Sunday, June 12, 2016

The Atlanta Special

He who is not courageous enough to take risks will accomplish nothing in life.-- Muhammad Ali

Sometime around 1984 I was walking through the mall at the World Trade Center when I noticed this man coming toward me in the opposite direction.

Of course there were thousands of people passing through that mall every day of the week, but this gentleman stood out.

I looked closer to make sure that I wasn’t imagining things and turned to a guy walking behind me.

“Is that Ali?” I asked, even though I already knew the answer.

It was indeed Muhammad Ali, the former heavyweight champion of the world, walking with another man, his hands in his coats pockets, avoiding eye contact with any of the scores of people who were gaping at him in disbelief.

He was so unlike the brash braggart I was used to seeing, the man who roared at the world “I am the Greatest!”; who floated like a butterfly and stung like a bee; and who gave us the rope-a-dope and the Ali shuffle.

It was a meeting of two icons: Ali and the Twin Towers. I thought they’d both last forever and now they’re both gone from this world.

Ali’s health problems were just going public then and when I expressed interest in taking boxing lessons, a coworker said to me, “you don’t want to end up like Muhammad Ali, do you?”

A decade or so later, a much weaker Muhammad Ali lit the Olympic cauldron during the opening ceremony in Atlanta, a city I visited for the first time last week while covering a conference for work.

Before departing, I told my boxing coach that I was going to miss Tuesday’s class and when we squared off for a round of mitt work, he advanced on me with a twinkle in his eye.

“I’m going to give to you the Atlanta Special,” he said, before wailing the tar out of me and giving me a chance to demonstrate boxing skills that would never be mistaken for Ali’s.

Maybe I should keep my travel plans private.

I had been dreading the trip to A-Town, worried about flying, fearful I’d miss my flights; and concerned about being able to pound out news stories on tight deadlines, which I frankly hadn’t done in a long time.

Puttin’ on the Grits

But I think it worked out all right. I covered several breakout sessions, cranked out my stories, and managed to have a good time in a new place.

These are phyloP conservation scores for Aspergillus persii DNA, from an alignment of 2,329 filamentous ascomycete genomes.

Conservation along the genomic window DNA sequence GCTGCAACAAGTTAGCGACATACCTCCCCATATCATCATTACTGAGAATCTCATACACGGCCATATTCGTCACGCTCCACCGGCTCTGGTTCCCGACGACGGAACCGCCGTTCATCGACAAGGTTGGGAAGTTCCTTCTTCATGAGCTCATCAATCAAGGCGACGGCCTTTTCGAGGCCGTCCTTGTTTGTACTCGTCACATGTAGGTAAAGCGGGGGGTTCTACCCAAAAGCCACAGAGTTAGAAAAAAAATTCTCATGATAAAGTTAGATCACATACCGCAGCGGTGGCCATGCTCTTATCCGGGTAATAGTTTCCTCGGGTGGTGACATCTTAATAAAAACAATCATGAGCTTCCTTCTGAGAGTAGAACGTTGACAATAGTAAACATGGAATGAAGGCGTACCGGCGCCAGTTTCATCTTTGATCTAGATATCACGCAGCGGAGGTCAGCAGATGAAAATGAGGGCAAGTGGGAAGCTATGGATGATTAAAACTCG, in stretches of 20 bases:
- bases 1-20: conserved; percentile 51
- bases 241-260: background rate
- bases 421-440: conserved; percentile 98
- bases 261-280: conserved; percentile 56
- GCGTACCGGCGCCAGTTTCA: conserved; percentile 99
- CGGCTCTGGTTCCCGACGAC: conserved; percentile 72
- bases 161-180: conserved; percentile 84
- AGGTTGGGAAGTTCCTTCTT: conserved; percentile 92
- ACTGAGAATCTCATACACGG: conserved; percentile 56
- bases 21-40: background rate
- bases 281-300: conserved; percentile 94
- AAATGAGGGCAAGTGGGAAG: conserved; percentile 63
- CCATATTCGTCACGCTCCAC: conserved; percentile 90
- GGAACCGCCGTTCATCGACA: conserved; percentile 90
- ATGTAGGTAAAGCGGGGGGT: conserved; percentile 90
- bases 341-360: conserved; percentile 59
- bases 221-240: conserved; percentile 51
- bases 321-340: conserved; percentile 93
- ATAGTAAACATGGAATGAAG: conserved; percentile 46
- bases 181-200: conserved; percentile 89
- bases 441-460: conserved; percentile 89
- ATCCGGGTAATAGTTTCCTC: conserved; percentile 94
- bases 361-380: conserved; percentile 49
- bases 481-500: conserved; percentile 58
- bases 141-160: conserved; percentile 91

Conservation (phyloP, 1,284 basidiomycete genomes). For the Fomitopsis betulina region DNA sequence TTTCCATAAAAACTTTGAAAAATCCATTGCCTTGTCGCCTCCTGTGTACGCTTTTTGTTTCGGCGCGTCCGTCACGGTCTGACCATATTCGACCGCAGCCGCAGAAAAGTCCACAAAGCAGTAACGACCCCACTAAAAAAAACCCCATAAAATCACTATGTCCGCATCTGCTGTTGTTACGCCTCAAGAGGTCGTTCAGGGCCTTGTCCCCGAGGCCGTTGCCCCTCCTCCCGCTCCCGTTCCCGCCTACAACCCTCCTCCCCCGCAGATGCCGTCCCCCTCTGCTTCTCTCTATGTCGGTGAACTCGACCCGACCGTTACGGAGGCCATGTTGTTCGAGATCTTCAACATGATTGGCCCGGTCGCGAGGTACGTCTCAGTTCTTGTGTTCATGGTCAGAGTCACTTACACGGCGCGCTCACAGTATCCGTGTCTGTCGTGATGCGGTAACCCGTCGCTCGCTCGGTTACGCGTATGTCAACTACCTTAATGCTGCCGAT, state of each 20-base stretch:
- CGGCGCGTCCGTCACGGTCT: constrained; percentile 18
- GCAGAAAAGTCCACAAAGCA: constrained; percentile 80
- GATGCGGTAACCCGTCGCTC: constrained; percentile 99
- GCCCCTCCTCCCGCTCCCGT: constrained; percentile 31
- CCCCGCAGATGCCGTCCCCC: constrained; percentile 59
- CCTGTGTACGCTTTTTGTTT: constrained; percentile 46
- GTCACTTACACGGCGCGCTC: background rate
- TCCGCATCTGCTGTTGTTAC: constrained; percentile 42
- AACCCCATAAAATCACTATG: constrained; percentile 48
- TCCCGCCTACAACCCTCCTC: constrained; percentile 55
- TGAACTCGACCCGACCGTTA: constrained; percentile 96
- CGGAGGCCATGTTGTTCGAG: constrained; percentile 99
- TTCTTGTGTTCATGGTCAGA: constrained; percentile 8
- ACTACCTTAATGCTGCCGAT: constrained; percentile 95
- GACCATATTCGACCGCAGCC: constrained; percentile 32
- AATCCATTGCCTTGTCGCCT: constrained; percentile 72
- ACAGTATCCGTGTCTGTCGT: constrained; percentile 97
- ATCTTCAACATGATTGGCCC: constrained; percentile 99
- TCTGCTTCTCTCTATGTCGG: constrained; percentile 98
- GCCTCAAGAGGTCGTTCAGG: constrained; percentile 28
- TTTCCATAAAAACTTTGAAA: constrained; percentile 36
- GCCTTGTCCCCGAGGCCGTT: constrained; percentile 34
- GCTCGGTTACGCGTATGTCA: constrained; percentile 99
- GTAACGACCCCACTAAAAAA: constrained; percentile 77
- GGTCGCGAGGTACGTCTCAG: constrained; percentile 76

I also ate grits for the first time in my life.

I also met some pretty nice, including the limo driver who picked me up at the airport.

He had moved to Atlanta from Nigeria many years ago and he proudly showed me a cell phone picture of his son, a cadet at West Point; and he told me about his daughter, who is graduating from Harvard.

There was a lovely young waitress at the hotel restaurant, who did everything she possibly could to get me to order dessert. I’m watching the calories now, but she did give me a free oatmeal-raisin cookie on my way out.

“It’s healthy,” she said.

On my last night in town, one of the hotel employees greeted as I was leaving the building.

“How’s it going?” he asked, sporting a genuine smile.

“Fine,” I told him. “I’m going back to New York tomorrow.”

“Oh, well,” he said, “enjoy yourself in the Little Apple before you go back to the Big Apple.”

The only real attraction I saw during this trip was the World of Coke exhibit, a kind of shrine-museum-commercial dedicated to the world-famous sugary beverage.

The only thing I found interesting were the vintage Coke posters from around the world, including one that featured Muhammad Ali.

My driver for the trip back to the airport was a young man who had grown up in Washington Heights. We talked about Ali and his connection to Atlanta and he told me about his girlfriend who had recently left him to go back to her ex-husband.

He believed she would be return to him and I gently encouraged him to consider other options.

One the flight back from the Little Apple, I got sudden bout of Xanax panic and popped a second little blue pill, even though the flight was only two hours long.

I was completely unconscious when the planed landed and the woman sitting next to me was loudly clearing her throat to get me to wake up.

And that was it. I was back at work in no time and on Thursday my boxing teacher gave me another furious beating. It wasn’t the Atlanta special but it was good enough.


Ron said...

Rob, buddy, I know I've said this 1,ooo times before and you're probably getting sick and tired of hearing me saying it, but you are SUCH a talented writer. You have such an amazing gift with words. And your style of writing is so unique.

It's ironic your wrote about Muhammad Ali because I watched a short video clip on Metrofocus last week and wanted to share it with you:

I think it's so freaking cool that you actually saw Muhammad Ali!

And your new job sounds awesome! I'm so impressed that you're traveling!

Have a super week, buddy!

Rob K said...

Oh, Ron, thanks so much! But I'll never get sick and tired of your kind thoughts--my little ego needs all the praise it can get!

And thanks so much for the link! It's excellent!

Take care of yourself, buddy, and have a fabulous week!

Bijoux said...

I enjoyed the details of your trip, Rob. Will you be traveling on a regular basis for this job?

Rob K said...

Thanks so much, Bijoux. Yes, next month I'm off to Fort Meyers, Fla!

A Cuban In London said...

Excellent chronicle. Love the way you wove Ali in your narration. Thanks.

Greetings from London.

Rob K said...

Oh, thanks, Brother! To be honest I wasn't sure where this one was going but I sure had fun writing it! Take care.